And here is an example handler that receives the request and returns the data in the expected JSON format:

<%@ WebHandler Language="C#" Class="Autocomplete" %>
using System;
using System.Configuration;
using System.Data;
using System.Data.SqlClient;
using System.Web;
using System.Web.Script.Serialization;
using System.Linq;

public class Autocomplete : IHttpHandler
    public void ProcessRequest(HttpContext context)
        context.Response.ContentType = "application/javascript";
        string cnString = ConfigurationManager.ConnectionStrings["test"].ConnectionString;
        string sql = "SELECT Firstname + ' ' + Lastname as NAME from Employees where  Lastname like  @term+ '%'";
        SqlCommand cmd = new SqlCommand(sql, new SqlConnection(cnString));
        cmd.CommandType= CommandType.Text;
        cmd.Parameters.AddWithValue("@term", context.Request.QueryString["term"]);
        SqlDataAdapter da = new SqlDataAdapter(cmd);
        DataTable dt = new DataTable();
        string[] items = new string[dt.Rows.Count];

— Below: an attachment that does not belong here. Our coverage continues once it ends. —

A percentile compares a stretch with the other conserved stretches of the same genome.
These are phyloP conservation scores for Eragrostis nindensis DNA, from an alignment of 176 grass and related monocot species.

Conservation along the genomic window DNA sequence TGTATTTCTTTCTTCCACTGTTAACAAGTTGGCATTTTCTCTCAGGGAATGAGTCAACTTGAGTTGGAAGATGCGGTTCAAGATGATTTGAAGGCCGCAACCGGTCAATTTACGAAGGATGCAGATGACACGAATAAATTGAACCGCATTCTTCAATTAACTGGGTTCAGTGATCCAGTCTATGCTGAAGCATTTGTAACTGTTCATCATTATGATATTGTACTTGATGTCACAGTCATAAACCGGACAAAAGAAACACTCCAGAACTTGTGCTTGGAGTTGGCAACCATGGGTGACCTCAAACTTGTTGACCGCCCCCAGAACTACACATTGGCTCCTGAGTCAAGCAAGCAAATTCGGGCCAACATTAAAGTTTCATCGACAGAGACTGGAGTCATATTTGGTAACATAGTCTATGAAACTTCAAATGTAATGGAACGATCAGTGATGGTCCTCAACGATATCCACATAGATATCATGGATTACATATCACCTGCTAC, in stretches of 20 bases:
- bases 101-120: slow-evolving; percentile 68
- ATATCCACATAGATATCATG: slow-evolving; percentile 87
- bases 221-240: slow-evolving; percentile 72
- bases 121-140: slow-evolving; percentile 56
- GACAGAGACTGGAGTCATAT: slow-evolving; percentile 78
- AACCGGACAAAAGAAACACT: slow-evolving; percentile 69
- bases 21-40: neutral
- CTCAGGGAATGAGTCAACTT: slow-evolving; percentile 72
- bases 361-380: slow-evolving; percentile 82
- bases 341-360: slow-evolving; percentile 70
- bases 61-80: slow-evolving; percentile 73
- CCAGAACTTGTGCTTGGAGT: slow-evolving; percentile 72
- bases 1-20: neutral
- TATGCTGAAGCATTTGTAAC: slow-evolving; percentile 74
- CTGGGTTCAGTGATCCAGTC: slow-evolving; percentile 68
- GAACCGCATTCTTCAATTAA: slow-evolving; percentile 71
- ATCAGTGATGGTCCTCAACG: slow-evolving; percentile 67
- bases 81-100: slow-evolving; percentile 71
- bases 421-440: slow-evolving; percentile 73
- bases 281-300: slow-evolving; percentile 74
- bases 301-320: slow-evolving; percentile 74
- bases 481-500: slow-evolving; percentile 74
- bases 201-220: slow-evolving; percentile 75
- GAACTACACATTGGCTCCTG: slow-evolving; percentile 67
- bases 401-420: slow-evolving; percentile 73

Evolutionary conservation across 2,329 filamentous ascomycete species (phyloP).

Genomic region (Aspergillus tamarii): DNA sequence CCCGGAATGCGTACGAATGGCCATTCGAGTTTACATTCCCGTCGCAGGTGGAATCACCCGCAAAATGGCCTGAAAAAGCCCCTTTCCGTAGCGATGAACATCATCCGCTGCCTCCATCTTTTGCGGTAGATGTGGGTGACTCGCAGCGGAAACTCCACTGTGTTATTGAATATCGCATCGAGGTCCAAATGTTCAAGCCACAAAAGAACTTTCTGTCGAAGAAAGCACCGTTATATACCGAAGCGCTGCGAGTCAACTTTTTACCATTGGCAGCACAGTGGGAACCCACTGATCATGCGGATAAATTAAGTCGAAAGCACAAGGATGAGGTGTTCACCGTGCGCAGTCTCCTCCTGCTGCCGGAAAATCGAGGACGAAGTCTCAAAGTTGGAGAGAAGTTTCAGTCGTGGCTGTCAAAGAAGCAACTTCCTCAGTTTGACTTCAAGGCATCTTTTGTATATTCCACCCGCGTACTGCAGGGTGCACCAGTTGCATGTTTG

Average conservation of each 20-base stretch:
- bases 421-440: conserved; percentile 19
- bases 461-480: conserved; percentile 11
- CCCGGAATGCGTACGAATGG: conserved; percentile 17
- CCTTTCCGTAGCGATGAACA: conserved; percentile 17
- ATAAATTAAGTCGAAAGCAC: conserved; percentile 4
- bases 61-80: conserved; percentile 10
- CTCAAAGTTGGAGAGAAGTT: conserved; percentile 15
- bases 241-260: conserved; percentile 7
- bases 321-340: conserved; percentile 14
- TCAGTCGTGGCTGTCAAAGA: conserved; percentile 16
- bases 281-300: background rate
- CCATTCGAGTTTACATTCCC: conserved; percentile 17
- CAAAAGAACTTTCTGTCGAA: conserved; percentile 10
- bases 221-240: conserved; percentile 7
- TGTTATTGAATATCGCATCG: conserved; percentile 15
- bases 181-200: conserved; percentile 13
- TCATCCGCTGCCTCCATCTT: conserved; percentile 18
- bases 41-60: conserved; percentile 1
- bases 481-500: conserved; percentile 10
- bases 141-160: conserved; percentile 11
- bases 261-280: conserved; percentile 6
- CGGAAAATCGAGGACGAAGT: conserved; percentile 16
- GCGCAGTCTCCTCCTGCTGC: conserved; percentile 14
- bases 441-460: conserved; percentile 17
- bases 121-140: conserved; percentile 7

int ctr = 0;
        foreach (DataRow row in dt.Rows)
            items[ctr] = (string) row["NAME"] ;
         //convert the string array to Javascript and send it out
        context.Response.Write(new JavaScriptSerializer().Serialize(items));

    public bool IsReusable
            return false;

  When the handler is requested by the Autocomplete plugin, it puts the typed in term on the querystring as a "term" item. Our code simply needs to grab that and use it in a SQL LIKE statement to get the matching resultset. We then convert the values to a string array,pass it into the JavaScriptSerializer to convert to JSON, and send it on out as ContentType "application/javascript".

The plugin on the page will then display the choices and the user can select one. When this is done, the selected choice is populated into the <input ..> element.

You can download the complete Visual Studio 2010 Solution containing this demo here.

By Peter Bromberg   Popularity  (9876 Views)